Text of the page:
Sélecteur de langues
Brussels, 24 September 2013
Reform of the Common Agricultural Policy (CAP): Political agreement reached on last remaining points
The European Parliament, the EU Council of Ministers and the European Commission have reached a political agreement this evening on the few issues on CAP reform (in the context of the Multi-Annual Financial Framework 2014-2020) that remained outstanding after the 26 June political agreement on the reform (see IP/13/613 and MEMO/13/621).
"Having found agreement on most of the CAP reform package in June, I am delighted that we have now been able to finalise the reform as a whole," EU Agriculture Commissioner Dacian Cioloș stated tonight. "I would like to pay tribute to Ministers and MEPs for the way in which they have been able to find a compromise on these issues which respects the co-decision process. Following tonight's accord I hope we can proceed swiftly to a formal vote in the European Parliament and Council, which will allow the legislative texts and the 2014 transition arrangements to be formally adopted before the end of the year, and apply from January 1, 2014. This is important for European farmers as it provides them greater certainty for the coming year."
Subject to formal approval by both Institutions and to the adoption of the legal acts on the overall EU budget for 2014-2020, tonight’s accord is the final part of an overall agreement which gives the Common Agricultural Policy a new direction, taking better account of society's expectations.
The main aspects of the agreement reached today are presented below. They come in addition to the agreement in June - see MEMO/13/621. (A consolidated version of the memo covering the whole reform package will be published shortly.)
"Capping" and "Degressivity”: Agreement has been reached on compulsory "degressivity", and voluntary "capping". In practice this mean that the amount of Direct Payment support that an individual farm holding receives [not including the Greening payment] will be reduced by at least 5% for the amounts above 150 000€. In order to take account of employment, salary costs may be deducted before the calculation is made. This reduction does not need to apply to Member States which apply the "redistributive payment" under which at least 5% of their national envelope is held back for redistribution on the first hectares of all farms. NB The funds "saved" under this mechanism stay in the Member State/region concerned, and are transferred to the respective Rural Development envelope, and can be used without any co-funding requirements.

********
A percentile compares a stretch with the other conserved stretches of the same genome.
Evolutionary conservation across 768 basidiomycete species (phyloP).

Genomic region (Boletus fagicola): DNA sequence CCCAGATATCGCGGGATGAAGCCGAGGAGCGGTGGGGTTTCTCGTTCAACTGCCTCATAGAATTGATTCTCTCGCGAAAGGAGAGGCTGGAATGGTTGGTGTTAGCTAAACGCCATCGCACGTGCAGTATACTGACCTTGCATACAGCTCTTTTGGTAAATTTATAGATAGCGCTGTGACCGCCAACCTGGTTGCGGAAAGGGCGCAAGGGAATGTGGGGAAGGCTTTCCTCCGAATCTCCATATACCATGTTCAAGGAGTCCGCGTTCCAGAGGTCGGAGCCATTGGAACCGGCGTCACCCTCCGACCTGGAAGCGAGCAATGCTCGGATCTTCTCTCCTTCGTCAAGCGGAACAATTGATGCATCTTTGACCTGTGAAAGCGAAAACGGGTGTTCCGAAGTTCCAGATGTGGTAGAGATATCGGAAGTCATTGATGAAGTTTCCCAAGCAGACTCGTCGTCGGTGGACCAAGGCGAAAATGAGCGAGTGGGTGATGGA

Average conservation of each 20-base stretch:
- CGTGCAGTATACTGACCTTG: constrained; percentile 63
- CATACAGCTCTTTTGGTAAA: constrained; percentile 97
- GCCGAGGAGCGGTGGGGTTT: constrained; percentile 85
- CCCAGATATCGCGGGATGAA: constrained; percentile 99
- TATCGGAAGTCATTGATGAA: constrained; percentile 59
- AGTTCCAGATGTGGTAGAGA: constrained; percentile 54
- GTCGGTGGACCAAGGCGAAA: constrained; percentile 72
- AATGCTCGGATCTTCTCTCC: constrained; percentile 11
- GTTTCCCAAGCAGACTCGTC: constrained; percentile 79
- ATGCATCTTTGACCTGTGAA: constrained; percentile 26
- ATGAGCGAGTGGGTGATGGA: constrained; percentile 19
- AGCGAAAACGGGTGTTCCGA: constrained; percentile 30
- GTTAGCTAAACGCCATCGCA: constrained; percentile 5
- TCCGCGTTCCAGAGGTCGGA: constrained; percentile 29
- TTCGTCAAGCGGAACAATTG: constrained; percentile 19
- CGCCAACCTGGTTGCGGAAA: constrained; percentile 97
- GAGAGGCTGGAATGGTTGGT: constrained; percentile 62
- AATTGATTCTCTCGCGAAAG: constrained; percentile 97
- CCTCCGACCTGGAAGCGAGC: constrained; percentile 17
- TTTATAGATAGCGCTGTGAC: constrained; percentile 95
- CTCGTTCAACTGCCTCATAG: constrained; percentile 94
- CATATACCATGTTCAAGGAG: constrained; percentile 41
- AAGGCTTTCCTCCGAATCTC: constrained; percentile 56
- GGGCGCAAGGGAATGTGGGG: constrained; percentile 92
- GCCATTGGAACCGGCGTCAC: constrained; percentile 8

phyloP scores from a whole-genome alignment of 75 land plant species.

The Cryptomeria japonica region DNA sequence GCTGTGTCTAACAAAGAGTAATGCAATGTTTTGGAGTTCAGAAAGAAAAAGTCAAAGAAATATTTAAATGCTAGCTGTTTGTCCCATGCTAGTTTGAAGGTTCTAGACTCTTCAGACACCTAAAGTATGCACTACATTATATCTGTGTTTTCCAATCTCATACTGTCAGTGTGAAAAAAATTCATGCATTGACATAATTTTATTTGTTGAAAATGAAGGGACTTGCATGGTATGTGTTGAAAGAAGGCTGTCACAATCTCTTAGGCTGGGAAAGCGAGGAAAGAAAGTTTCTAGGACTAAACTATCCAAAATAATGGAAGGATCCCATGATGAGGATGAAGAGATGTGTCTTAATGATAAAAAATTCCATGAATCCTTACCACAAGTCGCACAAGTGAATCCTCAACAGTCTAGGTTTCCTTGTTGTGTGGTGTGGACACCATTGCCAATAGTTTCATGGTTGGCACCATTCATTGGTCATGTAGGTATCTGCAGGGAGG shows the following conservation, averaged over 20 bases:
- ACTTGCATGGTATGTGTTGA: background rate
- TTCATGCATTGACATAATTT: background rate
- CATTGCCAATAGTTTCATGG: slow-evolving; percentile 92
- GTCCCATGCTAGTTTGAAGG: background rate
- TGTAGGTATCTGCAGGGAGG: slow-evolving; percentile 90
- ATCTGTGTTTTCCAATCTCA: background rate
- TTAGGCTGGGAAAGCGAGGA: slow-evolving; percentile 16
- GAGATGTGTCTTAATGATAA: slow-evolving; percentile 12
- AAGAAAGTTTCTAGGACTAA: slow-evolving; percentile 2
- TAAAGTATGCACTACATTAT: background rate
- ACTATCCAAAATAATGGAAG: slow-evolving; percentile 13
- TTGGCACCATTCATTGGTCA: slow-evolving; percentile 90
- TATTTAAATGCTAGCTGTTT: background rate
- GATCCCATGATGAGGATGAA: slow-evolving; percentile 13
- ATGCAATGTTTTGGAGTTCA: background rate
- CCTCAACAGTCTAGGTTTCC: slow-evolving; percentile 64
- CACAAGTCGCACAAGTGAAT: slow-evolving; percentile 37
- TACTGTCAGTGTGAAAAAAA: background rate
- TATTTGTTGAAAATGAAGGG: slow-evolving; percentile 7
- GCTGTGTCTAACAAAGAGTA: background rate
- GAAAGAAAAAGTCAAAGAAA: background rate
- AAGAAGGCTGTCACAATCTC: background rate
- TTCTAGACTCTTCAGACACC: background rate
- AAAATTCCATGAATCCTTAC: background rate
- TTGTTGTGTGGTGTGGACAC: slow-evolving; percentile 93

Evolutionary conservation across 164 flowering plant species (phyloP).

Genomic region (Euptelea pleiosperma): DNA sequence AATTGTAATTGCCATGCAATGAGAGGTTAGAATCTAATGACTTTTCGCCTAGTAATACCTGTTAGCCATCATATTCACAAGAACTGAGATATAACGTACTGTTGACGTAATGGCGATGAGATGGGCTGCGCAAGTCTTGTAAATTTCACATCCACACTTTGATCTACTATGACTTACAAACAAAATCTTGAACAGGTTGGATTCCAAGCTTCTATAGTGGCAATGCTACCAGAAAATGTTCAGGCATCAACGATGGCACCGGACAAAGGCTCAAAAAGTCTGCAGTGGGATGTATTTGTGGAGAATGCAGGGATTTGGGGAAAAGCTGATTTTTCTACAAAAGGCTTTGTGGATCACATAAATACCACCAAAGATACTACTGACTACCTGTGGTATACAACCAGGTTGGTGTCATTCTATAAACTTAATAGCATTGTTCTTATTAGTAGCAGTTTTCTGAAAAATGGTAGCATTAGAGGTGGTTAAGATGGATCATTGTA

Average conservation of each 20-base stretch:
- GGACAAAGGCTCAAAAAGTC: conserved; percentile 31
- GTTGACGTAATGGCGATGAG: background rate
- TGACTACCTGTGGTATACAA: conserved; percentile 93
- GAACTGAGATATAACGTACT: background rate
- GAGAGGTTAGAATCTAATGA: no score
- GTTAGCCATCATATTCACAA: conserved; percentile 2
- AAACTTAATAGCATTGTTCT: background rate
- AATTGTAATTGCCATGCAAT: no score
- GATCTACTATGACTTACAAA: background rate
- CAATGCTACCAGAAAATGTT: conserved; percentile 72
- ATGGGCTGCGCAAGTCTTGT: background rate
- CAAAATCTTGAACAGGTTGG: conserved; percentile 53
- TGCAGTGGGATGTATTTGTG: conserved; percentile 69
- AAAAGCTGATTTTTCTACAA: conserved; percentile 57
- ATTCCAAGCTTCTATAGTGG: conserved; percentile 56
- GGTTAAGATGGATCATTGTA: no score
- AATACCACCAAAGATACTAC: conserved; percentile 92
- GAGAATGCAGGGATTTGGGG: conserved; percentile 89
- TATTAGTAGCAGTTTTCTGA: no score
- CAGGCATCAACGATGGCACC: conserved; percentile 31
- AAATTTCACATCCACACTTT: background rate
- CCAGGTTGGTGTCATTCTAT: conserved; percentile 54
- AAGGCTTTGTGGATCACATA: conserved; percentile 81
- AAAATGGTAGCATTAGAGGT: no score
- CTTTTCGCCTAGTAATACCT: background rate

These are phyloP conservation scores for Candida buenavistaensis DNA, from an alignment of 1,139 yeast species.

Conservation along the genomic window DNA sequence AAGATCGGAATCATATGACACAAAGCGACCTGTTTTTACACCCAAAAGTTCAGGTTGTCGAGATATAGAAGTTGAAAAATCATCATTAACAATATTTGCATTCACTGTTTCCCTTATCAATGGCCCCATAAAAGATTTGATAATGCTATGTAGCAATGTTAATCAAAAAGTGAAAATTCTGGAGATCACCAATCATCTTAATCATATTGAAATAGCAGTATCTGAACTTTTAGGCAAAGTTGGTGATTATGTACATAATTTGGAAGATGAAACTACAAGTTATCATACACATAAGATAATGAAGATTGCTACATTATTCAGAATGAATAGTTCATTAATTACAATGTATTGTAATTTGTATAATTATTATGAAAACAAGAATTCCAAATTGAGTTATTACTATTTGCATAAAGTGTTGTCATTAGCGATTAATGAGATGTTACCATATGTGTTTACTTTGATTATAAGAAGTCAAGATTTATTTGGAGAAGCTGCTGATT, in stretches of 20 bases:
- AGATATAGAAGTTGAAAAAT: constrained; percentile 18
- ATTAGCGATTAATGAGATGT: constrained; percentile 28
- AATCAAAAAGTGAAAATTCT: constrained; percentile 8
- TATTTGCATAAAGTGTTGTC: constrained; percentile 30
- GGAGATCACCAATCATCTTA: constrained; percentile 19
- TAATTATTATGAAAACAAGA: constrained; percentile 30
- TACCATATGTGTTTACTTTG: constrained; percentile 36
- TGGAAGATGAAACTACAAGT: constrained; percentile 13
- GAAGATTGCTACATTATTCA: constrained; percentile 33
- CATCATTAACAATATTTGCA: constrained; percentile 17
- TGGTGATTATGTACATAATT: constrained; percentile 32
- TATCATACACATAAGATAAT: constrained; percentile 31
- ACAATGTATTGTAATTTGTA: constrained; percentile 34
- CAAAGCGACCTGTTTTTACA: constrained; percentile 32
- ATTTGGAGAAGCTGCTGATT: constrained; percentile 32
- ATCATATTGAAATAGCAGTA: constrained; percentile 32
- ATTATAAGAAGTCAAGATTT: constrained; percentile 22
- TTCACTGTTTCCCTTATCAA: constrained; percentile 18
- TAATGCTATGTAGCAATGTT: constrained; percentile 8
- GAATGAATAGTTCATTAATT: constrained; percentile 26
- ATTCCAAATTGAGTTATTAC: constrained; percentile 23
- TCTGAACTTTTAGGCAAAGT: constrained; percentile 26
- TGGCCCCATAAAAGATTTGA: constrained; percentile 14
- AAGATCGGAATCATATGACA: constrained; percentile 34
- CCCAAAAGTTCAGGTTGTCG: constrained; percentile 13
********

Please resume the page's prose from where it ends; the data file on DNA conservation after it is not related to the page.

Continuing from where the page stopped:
External Convergence: The national envelopes for direct payments for each Member State will be progressively adjusted such that those Member States where the average payment (in € per hectare) is currently below 90% of the EU average will see a gradual increase in their envelope (by 1/3 of the difference between their current rate and 90% of the EU average). Moreover, there is the guarantee that every Member State will reach a minimum level by 2019. The amounts available for other Member States who receive above average amounts will be adjusted accordingly.
Transferring funds between Pillars: Member States will have the possibility of transferring up to 15% of their national envelope for Direct Payments (1st Pillar) to their Rural Development envelope. These amounts will not need to be co-funded. Member States will also have the option of transferring up to 15% of their national envelope for Rural Development to their Direct Payments envelope, or up to 25% for those Member States that get less than 90% of the EU average for direct payments.
National allocations: Rural Development allocations per Member State are included in the Basic Regulation, but with the possibility of adjusting these amounts through a Delegated act if technically necessary or provided for by a legislative act.
Co-funding rates: The maximum EU co-funding rates will be up to 85% in less developed regions, the outermost regions and the smaller Aegean islands, 75% in transition regions, 63% in other transition regions and 53% in other regions for most payments, but can be higher for the measures supporting knowledge transfer, cooperation, the establishment of producer groups and organisations and young farmer installation grants, as well as for LEADER projects and for spending related to the environment and climate change under various measures.